Dissatisfaction with current job and how to overcome them

There are several key determining factors for job dissatisfaction. Often an employee can find themselves feeling drained. Here I will discuss this feeling and how to mitigate its effects.

Feeling Drained

While it can be normal to feel sleepy after lunch, or feel some afternoon laziness, some employees feel this way all day long. Arriving to work at 9am already wishing the day were over is a symptom of not only job dissatisfaction but also depression. It’s important to recognize these feelings honestly and take an inventory on our true sensation of happiness. Some ways to combat this feeling of being drained:

  • Identify changes you can make yourself – Maybe you feel too worn out after your shift to do anything except relax in your favorite chair with your phone. You regularly stay up late to give yourself more time to relax, but you find it hard to drift off when you finally make it to bed.Nutritious meals, better sleep, and physical activity won’t make stress magically disappear, of course, but small changes can still be key to reducing fatigue and preventing burnout. Improved sleep can certainly help you feel less tired, but regular exercise can also make a difference, as backward as this might sound. 
  • Leave work at work – You might feel more informed and prepared to deal with challenges when you leave work devices on throughout the evening and weekend or if you continue check your email after clocking out for the day. When coworkers or customers know you can always be reached, however, it often becomes close to impossible to fully “leave” work, especially when you’re working from home. If you’re always on the clock, you’ll never find the time to recharge.
  • Ask for help – When you have too many tasks to realistically complete without support, it never hurts to ask for help.You might worry that requesting support suggests weakness or incapability, but remember: Your employer likely wants you to do the best job possible. They can’t support you in achieving that goal unless they know how you’re really doing.When you have too much work to complete alone, an informed supervisor can help by reassigning certain tasks or finding a coworker who can assist you.
  • Spend your free time on rewarding hobbies – After a long workday, you might lack the energy for anything beyond a night of Netflix. Still, challenge yourself to do something different from time to time, particularly when you feel the most drained.Watching TV or playing video games might feel relaxing, and there’s nothing at all wrong with catching up on a show or two. Yet more purposeful hobbies can often feel more rewarding and leave you with a sense of deeper satisfaction.To feel more rejuvenated by your time off, consider starting a garden, picking up a book, or doing one thing to improve your living area every day.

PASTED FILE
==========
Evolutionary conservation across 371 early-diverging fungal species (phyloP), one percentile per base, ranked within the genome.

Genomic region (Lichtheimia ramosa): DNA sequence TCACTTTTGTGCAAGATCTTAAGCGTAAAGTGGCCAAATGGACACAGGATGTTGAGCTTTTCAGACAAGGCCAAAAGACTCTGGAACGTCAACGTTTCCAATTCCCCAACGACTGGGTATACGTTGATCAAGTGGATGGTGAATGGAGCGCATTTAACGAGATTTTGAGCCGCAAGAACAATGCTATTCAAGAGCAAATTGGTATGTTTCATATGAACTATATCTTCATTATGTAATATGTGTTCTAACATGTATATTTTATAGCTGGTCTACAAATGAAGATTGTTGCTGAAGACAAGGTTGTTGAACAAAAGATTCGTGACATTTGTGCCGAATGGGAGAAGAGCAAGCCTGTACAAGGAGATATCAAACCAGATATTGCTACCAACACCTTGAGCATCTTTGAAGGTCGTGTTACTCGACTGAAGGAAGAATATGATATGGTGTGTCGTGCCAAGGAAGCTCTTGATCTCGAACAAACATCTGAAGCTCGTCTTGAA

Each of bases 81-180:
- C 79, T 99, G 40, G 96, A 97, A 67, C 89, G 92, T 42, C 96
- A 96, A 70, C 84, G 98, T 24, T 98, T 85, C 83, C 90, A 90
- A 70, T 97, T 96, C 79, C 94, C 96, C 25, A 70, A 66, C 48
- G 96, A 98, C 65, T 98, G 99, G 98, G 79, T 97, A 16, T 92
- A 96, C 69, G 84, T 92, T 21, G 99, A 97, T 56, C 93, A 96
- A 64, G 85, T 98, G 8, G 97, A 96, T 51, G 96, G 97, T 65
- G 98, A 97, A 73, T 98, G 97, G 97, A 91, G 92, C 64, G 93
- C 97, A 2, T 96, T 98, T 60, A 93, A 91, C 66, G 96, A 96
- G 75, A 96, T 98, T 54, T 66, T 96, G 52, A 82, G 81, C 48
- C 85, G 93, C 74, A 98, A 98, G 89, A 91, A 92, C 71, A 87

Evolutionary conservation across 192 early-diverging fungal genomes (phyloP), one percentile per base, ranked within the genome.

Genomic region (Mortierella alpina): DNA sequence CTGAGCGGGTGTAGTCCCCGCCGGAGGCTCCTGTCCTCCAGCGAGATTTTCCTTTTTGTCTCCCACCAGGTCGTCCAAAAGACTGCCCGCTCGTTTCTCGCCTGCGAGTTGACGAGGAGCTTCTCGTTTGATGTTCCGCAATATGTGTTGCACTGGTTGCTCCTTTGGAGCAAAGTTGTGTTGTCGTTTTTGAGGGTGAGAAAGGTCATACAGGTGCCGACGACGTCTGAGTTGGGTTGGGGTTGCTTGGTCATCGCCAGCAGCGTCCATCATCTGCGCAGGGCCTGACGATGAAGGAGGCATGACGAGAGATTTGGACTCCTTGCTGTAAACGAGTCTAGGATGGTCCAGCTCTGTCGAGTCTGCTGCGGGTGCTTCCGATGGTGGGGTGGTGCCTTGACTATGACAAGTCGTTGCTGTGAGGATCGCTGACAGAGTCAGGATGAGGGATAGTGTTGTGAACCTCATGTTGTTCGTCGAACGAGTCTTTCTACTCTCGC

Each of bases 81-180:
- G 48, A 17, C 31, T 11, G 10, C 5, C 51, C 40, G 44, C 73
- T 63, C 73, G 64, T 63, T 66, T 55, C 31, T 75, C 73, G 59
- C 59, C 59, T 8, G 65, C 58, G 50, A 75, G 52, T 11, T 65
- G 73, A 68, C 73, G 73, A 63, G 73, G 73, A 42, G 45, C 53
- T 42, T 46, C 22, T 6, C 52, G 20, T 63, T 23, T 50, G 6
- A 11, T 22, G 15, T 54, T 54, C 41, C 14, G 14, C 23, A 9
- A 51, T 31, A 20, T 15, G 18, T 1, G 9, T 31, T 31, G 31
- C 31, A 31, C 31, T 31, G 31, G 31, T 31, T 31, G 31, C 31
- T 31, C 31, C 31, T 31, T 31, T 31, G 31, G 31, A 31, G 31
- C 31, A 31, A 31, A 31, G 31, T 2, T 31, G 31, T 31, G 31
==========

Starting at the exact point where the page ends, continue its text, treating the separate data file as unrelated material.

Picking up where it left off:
• Make a self-care plan – Prioritizing physical and emotional needs is an important part of creating balance between your work and personal life.Taking good care of yourself can improve resilience and strength, making it easier to manage challenges as they come up.When you feel physically and emotionally sound, it usually becomes easier to maintain a positive outlook and fend off the feelings of irritability, hopelessness, and pessimism that often accompany persistent exhaustion and stress.
  • Talk with loved ones – Keeping stress to yourself can isolate you and make you feel worse.You might worry you’re burdening others by talking about what’s going on, but think about how you’d feel if a loved one were in your position. You’d probably want to help them however you could, right?Friends and family might not have the ability to directly relieve your fatigue, but they can still offer support by listening and helping out in small ways, especially if you’re vocal with them about what you need.
  • Break up the monotony – Just as repetitive tasks can lead to yawning and zoning out, an easy but monotonous workday can leave you feeling drained and mentally numb. Changing up your typical routine can make a big difference. Some things to try: Switch the order of your daily tasks. Work on less challenging tasks in the morning, when you feel freshest and less likely to zone out. Save more stimulating tasks for the afternoon to keep you out of a post-lunch stupor. Be mindful. Take a few minutes of each break for a quick meditation, walk, or breathing exercises. These can help you feel more refreshed than other break activities, like catching up on social media or scrolling through the latest news.Consider alternative workstations. You could try using a standing desk or replacing your chair with an exercise ball. If possible, vary your environment throughout the day by working outside or near a window on sunny afternoons.Talk with your supervisor about flexible scheduling. Some people find they work better at certain times of day and prefer an earlier or later start. Other prefer to work 4 longer days in order to take a 3-day weekend.
  • Evaluate options for the future – You’ve taken steps to address your tiredness, but workplace circumstances continue to drain you, and your employer has been less than supportive of efforts to create change. What next? It may be time to consider another job or career, one that allows you to maintain a healthy work-life balance. Without this essential balance, the situation will likely only get worse.